Executioners test positive for Covid after putting Texas man to death in ‘super-spreader event’

Around 50 to 125 individuals travel to the Terre Haute prison complex for each execution, leading two inmates to sue Bill Barr seeking a halt to the ‘super-spreader events’ 

Harriet Alexander
Tuesday 08 December 2020 20:05 GMT
Protesters outside Terre Haute in Indiana in September, where many federal death row prisoners are kept
Protesters outside Terre Haute in Indiana in September, where many federal death row prisoners are kept (REUTERS)

Executioners who put to death a Texan man last month have since tested positive for coronavirus, it has emerged.

Orlando Hall died on 19 November inside the Terre Haute prison in Indiana.

Two inmates inside the prison, who are not on death row, have filed a case seeking to stop further executions because they argue that the number of people coming in to the facility for the execution makes them "super-spreader events".

Donald Trump has significantly stepped up the pace of executions ahead of his departure from office in January, and his justice department is pressing ahead with them despite concerns about the pandemic limiting access for lawyers.  

The two prisoners, Patrick Smith and Brandon Holm, are suing Bill Barr, the attorney general, in a bid to halt five upcoming federal executions.

In a reply brief filed on Monday, which was obtained by Newsweek, the prisoners' lawyers said that the federal government has yet to reveal exactly how many execution team members have tested positive for the virus since Hall's execution for the rape and murder of a Texas teenager.

They wrote that the federal government's lawyers only noted in a "buried" footnote late in their opposition brief that "some" execution team members have tested positive since the date of the last execution.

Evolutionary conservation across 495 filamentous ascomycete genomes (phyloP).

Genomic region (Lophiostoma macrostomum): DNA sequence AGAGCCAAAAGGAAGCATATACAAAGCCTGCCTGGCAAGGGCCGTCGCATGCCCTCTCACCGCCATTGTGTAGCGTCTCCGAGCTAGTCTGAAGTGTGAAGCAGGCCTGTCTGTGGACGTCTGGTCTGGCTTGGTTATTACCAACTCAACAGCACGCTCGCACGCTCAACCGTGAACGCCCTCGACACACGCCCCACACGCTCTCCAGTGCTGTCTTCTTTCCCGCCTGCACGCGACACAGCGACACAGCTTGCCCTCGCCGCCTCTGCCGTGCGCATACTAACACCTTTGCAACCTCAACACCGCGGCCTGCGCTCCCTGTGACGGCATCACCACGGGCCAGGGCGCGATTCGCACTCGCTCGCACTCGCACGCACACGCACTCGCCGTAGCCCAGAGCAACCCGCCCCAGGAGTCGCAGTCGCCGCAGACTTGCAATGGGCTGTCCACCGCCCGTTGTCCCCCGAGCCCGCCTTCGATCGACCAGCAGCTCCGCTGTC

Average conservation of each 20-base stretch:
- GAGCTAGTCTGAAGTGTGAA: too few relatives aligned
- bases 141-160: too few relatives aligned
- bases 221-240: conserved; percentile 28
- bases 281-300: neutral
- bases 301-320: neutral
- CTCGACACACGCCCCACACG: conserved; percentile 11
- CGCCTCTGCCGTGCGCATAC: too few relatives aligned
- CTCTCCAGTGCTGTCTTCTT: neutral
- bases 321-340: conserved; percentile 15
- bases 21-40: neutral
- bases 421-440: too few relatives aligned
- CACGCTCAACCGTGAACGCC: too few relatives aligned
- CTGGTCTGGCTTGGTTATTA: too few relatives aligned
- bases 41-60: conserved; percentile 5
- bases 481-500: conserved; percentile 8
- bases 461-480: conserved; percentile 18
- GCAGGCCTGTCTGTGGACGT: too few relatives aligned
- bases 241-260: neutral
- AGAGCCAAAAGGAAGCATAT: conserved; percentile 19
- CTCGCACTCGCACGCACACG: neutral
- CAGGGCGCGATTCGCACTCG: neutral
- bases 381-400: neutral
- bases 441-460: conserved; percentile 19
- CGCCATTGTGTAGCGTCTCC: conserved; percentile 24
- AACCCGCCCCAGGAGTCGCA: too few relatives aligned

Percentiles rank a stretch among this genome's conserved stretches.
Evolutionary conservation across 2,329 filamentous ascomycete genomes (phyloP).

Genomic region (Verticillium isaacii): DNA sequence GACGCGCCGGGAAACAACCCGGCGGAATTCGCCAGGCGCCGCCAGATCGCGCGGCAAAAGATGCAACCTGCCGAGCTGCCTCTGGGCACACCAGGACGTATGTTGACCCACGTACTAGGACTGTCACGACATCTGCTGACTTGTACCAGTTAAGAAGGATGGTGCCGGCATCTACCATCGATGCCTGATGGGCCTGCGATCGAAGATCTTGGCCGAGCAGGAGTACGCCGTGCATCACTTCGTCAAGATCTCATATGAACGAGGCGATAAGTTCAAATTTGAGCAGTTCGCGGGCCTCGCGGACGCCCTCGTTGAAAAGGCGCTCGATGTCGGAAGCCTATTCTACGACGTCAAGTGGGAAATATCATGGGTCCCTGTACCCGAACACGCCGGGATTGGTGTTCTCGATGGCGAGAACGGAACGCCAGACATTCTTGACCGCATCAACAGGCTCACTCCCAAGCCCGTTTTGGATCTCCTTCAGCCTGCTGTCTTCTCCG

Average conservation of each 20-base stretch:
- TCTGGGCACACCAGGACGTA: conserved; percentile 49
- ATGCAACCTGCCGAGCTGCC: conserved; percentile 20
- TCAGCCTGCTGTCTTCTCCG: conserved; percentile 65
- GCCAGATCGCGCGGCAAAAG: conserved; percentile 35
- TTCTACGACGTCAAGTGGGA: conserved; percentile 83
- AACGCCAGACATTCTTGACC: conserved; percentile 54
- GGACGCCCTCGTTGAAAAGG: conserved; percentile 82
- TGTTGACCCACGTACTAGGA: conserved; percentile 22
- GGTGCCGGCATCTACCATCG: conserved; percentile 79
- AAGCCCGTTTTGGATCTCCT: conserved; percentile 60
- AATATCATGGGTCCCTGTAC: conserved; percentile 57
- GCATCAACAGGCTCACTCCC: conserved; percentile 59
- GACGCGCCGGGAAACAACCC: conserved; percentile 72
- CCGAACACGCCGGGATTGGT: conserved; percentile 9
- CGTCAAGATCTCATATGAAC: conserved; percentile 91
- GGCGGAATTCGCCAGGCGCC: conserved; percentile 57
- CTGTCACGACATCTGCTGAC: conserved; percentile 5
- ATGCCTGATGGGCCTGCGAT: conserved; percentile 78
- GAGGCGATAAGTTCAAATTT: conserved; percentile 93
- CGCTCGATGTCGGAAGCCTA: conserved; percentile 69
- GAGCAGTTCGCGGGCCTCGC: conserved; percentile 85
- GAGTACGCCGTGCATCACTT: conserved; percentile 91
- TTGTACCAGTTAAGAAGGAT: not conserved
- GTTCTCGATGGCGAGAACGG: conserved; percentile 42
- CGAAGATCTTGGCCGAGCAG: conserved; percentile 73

"We are not told how many execution team members tested positive ("some"), nor did Defendants choose to have Warden Watson or anyone else address the issue is a sworn declaration," they wrote.

"But the fact that any execution team members tested positive after the most recent execution provides further, compelling evidence of the significant risk that conducting the scheduled executions will spread Covid-19 within FCC Terre Haute (and beyond).  

"The risk is not 'speculative.'"

They said the execution team consists of "approximately" 40 Bureau of Prisons (BOP) staff, who all come from outside FCC Terre Haute.  

They added that overall, around 50 to 125 individuals travel to the prison complex for each execution – the execution team, state and local officials, witnesses and demonstrators.

Hall's spiritual adviser Yusef Ahmed Nur tested positive following Hall's execution.

Mr Nur said he had close contact with numerous prison employees on the day of the execution, including some who did not wear masks.

After Hall was put to death, Mr Nur said went into the execution chamber to pray for around 15 minutes.  

"While I was there, I was approximately four feet away from each of the unmasked executioners," he said in the declaration.

Hall had been tested for the virus on 15 November, four days before he died, and received a negative result.

Mr Nur took one test on 24 November, which was inconclusive.

A second test, on 27 November, confirmed he was positive for Covid-19, he said.

The Terre Haute prison currently has 180 inmates and 18 staff members who are confirmed to have contracted the virus.

The American Civil Liberties Union (ACLU), which has also filed litigation in recent months warning that federal executions would be coronavirus super-spreader events, condemned the federal government for moving forward with them.

Join our commenting forum

Join thought-provoking conversations, follow other Independent readers and see their replies


Thank you for registering

Please refresh the page or navigate to another page on the site to be automatically logged inPlease refresh your browser to be logged in